Overall Objectives
Research Program
Application Domains
Software and Platforms
New Results
Partnerships and Cooperations
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Section: Software and Platforms


Participants : Bruno Guillaume [correspondent] , Guy Perrier, Tatiana Ekeinhor.

Software description

Leopar is a parser for natural languages which is based on the formalism of Interaction Grammars  [40] . It uses a parsing principle, called “electrostatic parsing” which consists in neutralizing opposite polarities. A positive polarity corresponds to an available linguistic feature and a negative one to an expected feature.

Parsing a sentence with an Interaction Grammar consists in first selecting a lexical entry for each of its words. A lexical entry is an underspecified syntactic tree, a tree description in other words. Then, all selected tree descriptions are combined by partial superposition guided by the aim of neutralizing polarities: two opposite polarities are neutralized by merging their support nodes. Parsing succeeds if the process ends with a minimal and neutral tree. As IGs are based on polarities and under-specified trees, Leopar uses some specific and non-trivial data-structures and algorithms.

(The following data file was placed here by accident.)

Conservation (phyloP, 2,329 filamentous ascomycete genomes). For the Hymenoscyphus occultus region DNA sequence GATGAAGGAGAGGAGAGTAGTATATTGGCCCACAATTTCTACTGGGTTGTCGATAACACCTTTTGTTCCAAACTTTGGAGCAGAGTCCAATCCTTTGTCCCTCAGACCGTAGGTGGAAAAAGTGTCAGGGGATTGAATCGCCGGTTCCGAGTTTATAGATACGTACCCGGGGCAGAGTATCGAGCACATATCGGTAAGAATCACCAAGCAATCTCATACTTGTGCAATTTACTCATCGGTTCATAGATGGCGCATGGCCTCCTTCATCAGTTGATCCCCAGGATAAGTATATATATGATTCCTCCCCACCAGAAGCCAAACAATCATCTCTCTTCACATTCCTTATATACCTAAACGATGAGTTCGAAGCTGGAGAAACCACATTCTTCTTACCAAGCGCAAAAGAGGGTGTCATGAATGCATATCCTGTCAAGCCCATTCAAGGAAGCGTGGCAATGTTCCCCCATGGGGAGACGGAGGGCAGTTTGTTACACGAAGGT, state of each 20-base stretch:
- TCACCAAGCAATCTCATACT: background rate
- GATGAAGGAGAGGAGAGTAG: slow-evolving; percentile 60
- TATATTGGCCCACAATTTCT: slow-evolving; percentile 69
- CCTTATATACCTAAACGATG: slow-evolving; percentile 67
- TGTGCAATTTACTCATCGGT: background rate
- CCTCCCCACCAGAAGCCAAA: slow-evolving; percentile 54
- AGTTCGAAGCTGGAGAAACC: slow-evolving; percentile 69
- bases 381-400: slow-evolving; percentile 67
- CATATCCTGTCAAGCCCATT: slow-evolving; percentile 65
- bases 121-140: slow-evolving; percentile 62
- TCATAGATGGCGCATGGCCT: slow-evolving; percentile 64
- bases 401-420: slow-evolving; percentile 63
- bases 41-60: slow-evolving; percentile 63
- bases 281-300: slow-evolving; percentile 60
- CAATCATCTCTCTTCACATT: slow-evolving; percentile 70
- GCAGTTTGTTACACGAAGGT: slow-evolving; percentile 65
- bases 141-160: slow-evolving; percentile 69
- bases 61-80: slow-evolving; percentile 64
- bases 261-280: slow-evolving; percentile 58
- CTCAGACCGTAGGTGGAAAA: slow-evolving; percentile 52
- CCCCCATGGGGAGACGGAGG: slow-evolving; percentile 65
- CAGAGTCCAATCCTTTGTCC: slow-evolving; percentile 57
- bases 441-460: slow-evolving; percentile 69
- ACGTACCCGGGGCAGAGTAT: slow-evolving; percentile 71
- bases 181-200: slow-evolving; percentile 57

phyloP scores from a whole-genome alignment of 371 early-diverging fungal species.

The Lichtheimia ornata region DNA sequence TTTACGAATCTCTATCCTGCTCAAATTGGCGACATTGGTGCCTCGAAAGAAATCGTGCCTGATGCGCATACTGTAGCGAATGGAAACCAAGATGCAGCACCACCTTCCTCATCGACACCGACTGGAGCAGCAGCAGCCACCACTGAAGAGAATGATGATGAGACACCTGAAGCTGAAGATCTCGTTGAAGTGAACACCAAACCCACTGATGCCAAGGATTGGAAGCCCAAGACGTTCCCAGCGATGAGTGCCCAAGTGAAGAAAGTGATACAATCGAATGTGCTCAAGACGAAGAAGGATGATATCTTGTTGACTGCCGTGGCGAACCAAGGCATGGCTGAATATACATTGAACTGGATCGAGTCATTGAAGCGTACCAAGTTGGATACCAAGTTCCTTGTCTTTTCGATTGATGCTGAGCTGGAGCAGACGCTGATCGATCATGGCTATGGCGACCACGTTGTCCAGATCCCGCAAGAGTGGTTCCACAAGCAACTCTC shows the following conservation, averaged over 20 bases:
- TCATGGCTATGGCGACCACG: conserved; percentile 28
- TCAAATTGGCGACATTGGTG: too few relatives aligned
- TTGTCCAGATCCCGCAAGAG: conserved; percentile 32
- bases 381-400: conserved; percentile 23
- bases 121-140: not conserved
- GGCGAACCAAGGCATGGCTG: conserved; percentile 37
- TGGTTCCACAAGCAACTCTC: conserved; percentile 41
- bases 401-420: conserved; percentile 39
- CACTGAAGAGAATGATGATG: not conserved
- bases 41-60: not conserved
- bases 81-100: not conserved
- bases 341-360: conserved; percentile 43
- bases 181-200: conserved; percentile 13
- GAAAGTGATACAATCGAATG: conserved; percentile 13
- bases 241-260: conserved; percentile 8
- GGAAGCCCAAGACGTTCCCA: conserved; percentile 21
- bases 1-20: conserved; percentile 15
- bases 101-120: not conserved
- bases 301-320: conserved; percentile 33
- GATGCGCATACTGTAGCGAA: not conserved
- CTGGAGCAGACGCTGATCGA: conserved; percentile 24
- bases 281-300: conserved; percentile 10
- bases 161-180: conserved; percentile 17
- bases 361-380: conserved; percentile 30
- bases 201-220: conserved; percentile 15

The electrostatic principle has been intensively considered in Leopar. The theoretical problem of parsing IGs is NP-complete; the nondeterminism usually associated to NP-completeness is present at two levels: when a description for each word is selected from the lexicon, and when a choice of which nodes to merge is made. Polarities have shown their efficiency in pruning the search tree:

Current state of the implementation

Leopar is presented and documented at ; an online demonstration page can be found at .

It is open-source (under the CECILL License ) and it is developed using the InriaGforge platform ( )

The main features of current software are:

One of the difficulties with symbolic parsing is that several solution can be produced for a single sentence and we want te be able to rank them. Tatiana Ekeinhor, during her second year Master Intership (from February to June 2013), implemented a ranker based on statistical techniques. Using the Sequoia TreeBank as a training corpus, she obtained an improvement of the system compared to the handcrafted rules.